Set Specs, Insist on QVM/OEM Vehicles, Don’t Mess with Old Ones
As Westport Offers Free CNG Training at Its Upfit Facility in Dallas
The City of Pensacola has been successful with its modest fleet of compressed natural gas-fueled vehicles because it set stringent specifications when buying its NGVs, has insisted on getting QVM/qualified vehicle modifier (or OEM) products, and has not attempted to retrofit existing vehicles for CNG.
That’s the word from Pensacola assistant director of sanitation services and fleet management Doug Resmondo and Westport VP and managing director Paul Shaffer. Westport has supplied both dedicated-CNG and CNG-gasoline bi-fuel vehicles to the Florida municipality, and is preparing five more.
Pensacola has 38 CNG vehicles, ranging from Honda Civics to Autocar refuse trucks.
Set It Up, Keep It Simple
‘The first thing is to set up a program,” says Westport’s Shaffer.
“You want minimize adding any extra layers,” says Pensacola’s Resmondo.
Shaffer urges would-be users of CNG vehicles to set specifications rather than emphasize the lowest price. And, he told F&F, “You need to make sure you have people trained.” To that end, he says, “We offer, at no charge, in Dallas, a three-day training course.”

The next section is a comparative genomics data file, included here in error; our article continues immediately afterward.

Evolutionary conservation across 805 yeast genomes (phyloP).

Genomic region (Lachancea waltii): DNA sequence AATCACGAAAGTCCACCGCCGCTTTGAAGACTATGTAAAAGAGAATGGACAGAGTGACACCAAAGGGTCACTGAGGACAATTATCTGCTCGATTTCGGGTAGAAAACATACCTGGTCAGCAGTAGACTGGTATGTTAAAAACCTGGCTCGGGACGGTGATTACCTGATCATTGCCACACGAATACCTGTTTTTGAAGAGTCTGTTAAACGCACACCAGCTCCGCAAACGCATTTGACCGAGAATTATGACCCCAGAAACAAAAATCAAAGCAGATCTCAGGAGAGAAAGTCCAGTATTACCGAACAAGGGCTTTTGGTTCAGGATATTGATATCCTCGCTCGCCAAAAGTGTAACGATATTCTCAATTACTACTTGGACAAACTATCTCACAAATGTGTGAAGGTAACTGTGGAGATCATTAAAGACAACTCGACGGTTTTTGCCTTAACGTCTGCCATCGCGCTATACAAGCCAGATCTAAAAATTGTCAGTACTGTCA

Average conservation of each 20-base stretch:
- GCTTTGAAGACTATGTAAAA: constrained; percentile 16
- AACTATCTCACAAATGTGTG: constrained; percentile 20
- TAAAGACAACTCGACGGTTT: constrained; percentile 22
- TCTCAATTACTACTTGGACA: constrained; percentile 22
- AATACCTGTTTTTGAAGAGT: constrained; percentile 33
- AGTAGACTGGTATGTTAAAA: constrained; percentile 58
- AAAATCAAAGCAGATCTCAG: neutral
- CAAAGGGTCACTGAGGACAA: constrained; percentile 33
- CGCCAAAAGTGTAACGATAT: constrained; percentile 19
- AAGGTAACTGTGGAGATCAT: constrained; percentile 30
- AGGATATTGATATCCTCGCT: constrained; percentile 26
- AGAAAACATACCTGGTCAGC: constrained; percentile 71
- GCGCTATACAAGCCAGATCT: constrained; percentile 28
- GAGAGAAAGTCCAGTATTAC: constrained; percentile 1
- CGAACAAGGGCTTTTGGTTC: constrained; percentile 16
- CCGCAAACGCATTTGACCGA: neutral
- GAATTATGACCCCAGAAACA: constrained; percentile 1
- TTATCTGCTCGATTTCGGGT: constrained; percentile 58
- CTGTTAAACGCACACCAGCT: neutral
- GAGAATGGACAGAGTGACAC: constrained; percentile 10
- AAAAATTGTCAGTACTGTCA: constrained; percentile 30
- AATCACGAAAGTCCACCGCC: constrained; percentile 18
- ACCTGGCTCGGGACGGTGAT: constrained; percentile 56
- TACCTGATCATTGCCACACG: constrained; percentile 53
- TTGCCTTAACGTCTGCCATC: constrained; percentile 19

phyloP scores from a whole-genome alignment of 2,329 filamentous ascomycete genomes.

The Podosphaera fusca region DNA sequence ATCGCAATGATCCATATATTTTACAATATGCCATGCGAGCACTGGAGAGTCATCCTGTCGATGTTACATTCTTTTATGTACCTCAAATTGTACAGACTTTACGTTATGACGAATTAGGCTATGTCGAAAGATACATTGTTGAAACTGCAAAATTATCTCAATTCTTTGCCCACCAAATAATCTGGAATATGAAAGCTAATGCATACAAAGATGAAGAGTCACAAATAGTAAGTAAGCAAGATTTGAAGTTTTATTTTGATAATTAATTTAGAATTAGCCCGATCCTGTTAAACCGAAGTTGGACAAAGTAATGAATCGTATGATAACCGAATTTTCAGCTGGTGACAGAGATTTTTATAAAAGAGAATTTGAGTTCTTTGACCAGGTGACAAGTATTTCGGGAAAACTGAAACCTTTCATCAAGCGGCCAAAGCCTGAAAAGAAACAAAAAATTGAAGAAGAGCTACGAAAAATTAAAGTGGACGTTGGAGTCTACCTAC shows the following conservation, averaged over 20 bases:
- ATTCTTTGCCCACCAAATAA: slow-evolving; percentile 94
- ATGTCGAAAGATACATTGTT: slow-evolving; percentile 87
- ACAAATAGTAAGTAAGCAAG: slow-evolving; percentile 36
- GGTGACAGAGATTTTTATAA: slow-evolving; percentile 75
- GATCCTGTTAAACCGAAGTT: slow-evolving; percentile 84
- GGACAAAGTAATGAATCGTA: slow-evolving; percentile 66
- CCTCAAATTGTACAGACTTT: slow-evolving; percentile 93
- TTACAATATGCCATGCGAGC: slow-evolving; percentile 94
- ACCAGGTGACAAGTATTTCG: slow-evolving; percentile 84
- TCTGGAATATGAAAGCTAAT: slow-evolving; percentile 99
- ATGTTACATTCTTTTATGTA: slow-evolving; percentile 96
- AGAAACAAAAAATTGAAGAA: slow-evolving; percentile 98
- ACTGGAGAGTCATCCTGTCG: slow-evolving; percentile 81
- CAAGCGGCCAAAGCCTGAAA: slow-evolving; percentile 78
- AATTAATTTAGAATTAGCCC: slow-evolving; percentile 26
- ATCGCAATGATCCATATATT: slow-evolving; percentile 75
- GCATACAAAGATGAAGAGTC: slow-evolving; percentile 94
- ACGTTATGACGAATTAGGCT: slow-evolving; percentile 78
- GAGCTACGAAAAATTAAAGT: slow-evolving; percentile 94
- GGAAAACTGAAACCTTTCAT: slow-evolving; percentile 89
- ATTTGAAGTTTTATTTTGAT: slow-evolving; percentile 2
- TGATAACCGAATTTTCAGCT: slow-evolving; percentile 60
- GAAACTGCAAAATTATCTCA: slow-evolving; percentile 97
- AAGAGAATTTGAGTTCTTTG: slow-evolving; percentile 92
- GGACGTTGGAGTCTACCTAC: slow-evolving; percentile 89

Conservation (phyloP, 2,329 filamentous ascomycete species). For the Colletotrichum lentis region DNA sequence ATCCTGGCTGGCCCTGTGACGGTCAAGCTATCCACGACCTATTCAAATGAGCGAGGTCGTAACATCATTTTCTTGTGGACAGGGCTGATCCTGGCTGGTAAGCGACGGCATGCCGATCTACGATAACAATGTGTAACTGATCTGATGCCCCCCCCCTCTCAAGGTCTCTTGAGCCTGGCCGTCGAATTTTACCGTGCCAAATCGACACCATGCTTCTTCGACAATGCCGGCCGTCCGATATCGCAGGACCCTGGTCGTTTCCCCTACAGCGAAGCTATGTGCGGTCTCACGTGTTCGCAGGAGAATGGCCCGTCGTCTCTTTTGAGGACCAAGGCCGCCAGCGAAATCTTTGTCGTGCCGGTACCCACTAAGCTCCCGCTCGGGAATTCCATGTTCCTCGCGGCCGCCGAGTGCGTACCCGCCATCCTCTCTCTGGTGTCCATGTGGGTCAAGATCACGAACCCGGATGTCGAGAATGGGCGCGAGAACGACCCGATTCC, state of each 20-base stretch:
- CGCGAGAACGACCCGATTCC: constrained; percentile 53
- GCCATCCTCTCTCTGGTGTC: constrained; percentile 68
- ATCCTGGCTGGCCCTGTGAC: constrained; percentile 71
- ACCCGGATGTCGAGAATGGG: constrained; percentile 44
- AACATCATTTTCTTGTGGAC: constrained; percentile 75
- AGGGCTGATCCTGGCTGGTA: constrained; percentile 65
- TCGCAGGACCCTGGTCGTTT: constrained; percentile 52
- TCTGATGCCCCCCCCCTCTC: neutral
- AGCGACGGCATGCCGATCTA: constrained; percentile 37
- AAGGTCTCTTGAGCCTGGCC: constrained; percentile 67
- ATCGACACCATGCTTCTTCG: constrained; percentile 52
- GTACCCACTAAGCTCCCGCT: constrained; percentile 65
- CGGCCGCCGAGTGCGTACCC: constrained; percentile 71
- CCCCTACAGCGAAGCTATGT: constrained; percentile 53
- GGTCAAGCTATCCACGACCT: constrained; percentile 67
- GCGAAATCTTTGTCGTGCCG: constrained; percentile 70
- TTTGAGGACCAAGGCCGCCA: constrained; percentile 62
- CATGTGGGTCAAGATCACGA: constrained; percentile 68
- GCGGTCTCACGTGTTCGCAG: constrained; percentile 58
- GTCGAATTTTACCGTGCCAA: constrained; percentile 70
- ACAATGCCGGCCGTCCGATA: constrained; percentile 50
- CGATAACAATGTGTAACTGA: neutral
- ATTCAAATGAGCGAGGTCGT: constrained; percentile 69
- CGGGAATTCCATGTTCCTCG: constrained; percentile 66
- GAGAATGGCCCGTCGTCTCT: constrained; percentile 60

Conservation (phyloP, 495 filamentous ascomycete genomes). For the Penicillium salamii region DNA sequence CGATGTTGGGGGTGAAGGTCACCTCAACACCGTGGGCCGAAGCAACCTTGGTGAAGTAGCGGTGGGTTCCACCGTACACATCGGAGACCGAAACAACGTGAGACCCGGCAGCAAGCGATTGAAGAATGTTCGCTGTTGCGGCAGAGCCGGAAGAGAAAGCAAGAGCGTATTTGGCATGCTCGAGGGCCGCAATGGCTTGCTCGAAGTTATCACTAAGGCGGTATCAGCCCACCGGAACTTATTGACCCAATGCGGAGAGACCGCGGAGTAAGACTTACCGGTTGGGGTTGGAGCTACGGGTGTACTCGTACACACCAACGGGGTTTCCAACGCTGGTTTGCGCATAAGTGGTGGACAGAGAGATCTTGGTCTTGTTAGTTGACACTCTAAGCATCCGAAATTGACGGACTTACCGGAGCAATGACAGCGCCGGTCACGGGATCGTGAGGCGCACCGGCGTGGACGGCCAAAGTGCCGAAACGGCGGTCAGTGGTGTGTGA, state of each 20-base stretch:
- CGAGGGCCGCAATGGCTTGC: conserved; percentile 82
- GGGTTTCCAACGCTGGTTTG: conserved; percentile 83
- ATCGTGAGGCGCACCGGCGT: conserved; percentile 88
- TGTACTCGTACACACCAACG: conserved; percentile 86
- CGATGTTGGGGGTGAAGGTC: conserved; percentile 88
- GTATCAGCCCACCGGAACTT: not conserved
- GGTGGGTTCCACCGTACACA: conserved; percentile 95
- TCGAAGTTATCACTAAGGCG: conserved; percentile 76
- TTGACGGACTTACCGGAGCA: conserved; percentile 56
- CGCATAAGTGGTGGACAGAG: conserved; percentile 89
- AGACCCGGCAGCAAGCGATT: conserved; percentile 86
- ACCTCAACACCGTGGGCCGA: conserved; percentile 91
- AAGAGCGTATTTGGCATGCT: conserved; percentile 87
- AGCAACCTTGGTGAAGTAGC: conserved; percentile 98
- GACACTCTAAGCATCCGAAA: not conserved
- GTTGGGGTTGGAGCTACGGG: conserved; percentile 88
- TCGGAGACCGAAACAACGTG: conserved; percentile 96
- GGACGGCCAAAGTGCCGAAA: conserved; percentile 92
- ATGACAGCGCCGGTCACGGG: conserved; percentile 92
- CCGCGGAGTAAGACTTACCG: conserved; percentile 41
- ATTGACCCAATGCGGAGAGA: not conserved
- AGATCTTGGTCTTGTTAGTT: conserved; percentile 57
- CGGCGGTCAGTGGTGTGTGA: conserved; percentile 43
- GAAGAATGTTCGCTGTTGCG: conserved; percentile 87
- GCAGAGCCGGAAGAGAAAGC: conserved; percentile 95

Free CNG Training Courtesy Westport
The course at Westport’s light duty NGV headquarters includes a day of theory – “CNG 101” – and two days of hands-on work.
“All they have to do is get to Dallas and we do the rest,” Shaffer says.
Upcoming dates this year are
- June 15-17,
- August 17-19,
- October 19-21, and
- December 7-9.
“Past trainees have commented that this ability to meet in-person is worth the trip to Texas,” Westport says. “The training provides technicians with a clear path to resolution – whether it be shipping a part or diagnosing a vehicle.”
Local Utility Synergy
Westport notes too that customers taking advantage of the Westport course will meet face-to-face with the same people they’ll deal with regarding service and support issues.
Resmondo told F&F that the City of Pensacola owns and operates the local Pensacola Energy gas utility, and that the city and the Emerald Coast Utilities Authority have a mutual interest in fielding NGVs (F&F, August 29, 2014).
Pensacola Energy operates three CNG fueling facilities. Two are public access.
‘Do the Due Diligence’
“We’ve had very very few CNG problems,” says Resmondo.
“You’ve got to do the due diligence,” he says. “If you don’t you’re going to have a sour experience.”
“If you run it the right way you’re going to have a good customer experience,” says Shaffer.
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Source: Fleets & Fuels interview and follow-up